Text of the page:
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Mexico’s indigenous paying the price for U.S. call to stop Central American migrants

By Nancy Landa

It was on September 3, 2015 that Alberto and his two sisters, Amy and Esther, decided to leave Chiapas, Mexico. For the sisters, it was the first time they had left the town where they grew up — and may be the last time.

Alberto and his sisters are no different from the thousands of others like them who must look outside their communities for ways to make a living. Every year, over 100,000 from the Chiapas region migrate internally to find opportunities that are scarce in the Mexican state bordering Guatemala. In Chiapas, 27 percent speak an indigenous language, 51 percent reside in rural regions, and 76 percent live in poverty.

The young Amy, Esther, and Alberto, traveled by bus, heading to the northern State of Sonora to work in the agricultural fields. Little did they know that their journey would be intercepted.

The bus stopped at an immigration checkpoint in Queretaro, and officers of the Mexican National Migration Institute (INM) began to ask passengers for their documents. Alberto showed his Mexican birth certificate, but he was told by the immigration officers that it was fake. Subsequently, the three siblings were detained and transported to a nearby immigration detention center and placed in deportation proceedings because there were presumed to be Guatemalan citizens, despite their attempts to explain to immigration authorities that they are originally from Chiapas.

“We think they detained us because we don’t know how to speak and write, so we were not sure if our birth certificates were OK or not” said one of the sisters, speaking in her native Mayan language Tzeltal during a video interview released by the Institute of Women in Migration (IMUMI), a Mexico City-based nonprofit assisting with the legal complaint against INM following the events of this case.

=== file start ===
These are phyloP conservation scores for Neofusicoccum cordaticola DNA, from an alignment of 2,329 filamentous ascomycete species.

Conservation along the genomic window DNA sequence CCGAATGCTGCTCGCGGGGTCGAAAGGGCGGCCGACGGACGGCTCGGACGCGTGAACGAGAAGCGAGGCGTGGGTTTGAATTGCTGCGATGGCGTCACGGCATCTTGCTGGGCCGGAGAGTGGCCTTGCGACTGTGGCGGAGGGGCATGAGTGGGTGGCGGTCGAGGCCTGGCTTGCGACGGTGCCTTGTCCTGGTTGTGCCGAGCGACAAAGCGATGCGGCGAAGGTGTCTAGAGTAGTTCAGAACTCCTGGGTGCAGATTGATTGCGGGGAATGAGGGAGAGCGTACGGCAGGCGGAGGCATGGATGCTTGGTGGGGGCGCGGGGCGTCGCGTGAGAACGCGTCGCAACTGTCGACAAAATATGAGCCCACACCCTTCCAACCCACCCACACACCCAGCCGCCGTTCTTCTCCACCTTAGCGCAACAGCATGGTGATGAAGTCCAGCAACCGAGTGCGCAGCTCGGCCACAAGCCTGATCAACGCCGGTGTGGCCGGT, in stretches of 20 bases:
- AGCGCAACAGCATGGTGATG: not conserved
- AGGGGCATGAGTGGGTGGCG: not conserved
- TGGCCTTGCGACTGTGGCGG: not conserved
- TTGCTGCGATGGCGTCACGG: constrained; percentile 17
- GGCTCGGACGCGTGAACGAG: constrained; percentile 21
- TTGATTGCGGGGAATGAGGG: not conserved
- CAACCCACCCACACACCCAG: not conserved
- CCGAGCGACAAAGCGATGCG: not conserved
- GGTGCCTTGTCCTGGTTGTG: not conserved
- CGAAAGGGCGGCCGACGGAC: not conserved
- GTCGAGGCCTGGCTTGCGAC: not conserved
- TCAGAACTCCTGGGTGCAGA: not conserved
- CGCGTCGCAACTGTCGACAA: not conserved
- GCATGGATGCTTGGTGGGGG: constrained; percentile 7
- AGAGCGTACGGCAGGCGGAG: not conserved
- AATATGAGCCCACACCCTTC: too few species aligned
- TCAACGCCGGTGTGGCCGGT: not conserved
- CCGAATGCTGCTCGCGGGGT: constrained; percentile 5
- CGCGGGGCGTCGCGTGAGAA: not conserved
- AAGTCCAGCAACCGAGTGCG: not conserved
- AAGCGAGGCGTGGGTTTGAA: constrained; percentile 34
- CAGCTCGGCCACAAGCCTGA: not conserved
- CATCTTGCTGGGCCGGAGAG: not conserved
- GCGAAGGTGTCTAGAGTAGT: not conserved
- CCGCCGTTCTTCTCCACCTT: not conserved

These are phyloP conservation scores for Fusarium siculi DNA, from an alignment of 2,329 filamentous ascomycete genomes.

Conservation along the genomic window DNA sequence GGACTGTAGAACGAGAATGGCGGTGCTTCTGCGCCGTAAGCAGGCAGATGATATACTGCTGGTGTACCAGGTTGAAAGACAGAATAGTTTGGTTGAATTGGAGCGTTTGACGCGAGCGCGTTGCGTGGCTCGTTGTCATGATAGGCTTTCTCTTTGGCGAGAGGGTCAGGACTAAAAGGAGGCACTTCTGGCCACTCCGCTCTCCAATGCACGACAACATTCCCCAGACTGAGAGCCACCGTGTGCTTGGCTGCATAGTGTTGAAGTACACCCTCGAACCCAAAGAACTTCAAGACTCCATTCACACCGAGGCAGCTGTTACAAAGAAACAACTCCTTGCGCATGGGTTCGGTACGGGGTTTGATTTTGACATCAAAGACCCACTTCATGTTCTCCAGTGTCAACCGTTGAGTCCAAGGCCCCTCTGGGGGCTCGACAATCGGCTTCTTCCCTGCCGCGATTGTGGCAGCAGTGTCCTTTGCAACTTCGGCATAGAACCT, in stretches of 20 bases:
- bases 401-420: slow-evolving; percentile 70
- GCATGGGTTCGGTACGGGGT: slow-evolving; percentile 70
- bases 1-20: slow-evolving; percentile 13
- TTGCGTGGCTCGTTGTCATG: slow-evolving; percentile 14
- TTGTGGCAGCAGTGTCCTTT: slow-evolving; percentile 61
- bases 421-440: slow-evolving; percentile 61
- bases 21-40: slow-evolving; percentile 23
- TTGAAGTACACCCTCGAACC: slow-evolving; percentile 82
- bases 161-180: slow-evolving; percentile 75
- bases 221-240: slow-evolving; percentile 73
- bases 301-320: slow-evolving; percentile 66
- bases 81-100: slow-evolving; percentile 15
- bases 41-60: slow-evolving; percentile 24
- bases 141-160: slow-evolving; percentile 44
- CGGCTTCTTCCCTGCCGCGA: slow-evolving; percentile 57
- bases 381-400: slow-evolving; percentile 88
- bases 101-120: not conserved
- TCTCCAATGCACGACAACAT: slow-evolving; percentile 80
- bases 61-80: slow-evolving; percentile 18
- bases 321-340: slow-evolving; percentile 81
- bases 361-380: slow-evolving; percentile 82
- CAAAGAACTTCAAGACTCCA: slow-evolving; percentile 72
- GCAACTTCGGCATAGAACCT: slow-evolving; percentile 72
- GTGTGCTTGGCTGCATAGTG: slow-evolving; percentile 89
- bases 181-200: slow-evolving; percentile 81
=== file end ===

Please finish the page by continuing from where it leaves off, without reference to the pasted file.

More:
Credit: IMUMI

Amy and Esther shared what they experienced while in detention, including the excessive use of force and intimidation tactics by the Mexican immigration officers. Alberto was even subjected to electric shocks because he refused to sign a paper admitting he was from Guatemala.

The trend of targeting Mexicans for being “suspected” Central American migrants is increasing due to the escalated enforcement policies of INM, which has prioritized deterring migration flows from its southern border. However, such practices are also restricting the right of free movement of Mexicans within their own country.

Alberto, Amy and Esther remained in the detention center for eight days, but with the legal support of IMUMI, they were able to evade deportation to a country they have never seen.

After their release, the trio returned to Chiapas, unfortunately, along with any hopes for a better future.

Sources: IMUMI Press Release, The Guardian

Nancy Landa is a freelance writer and founder/owner of Mundo Translated. She is also experienced in bilingual public relations & digital advocacy strategy. Follow Nancy via Twitter @MundoScholar or Google+

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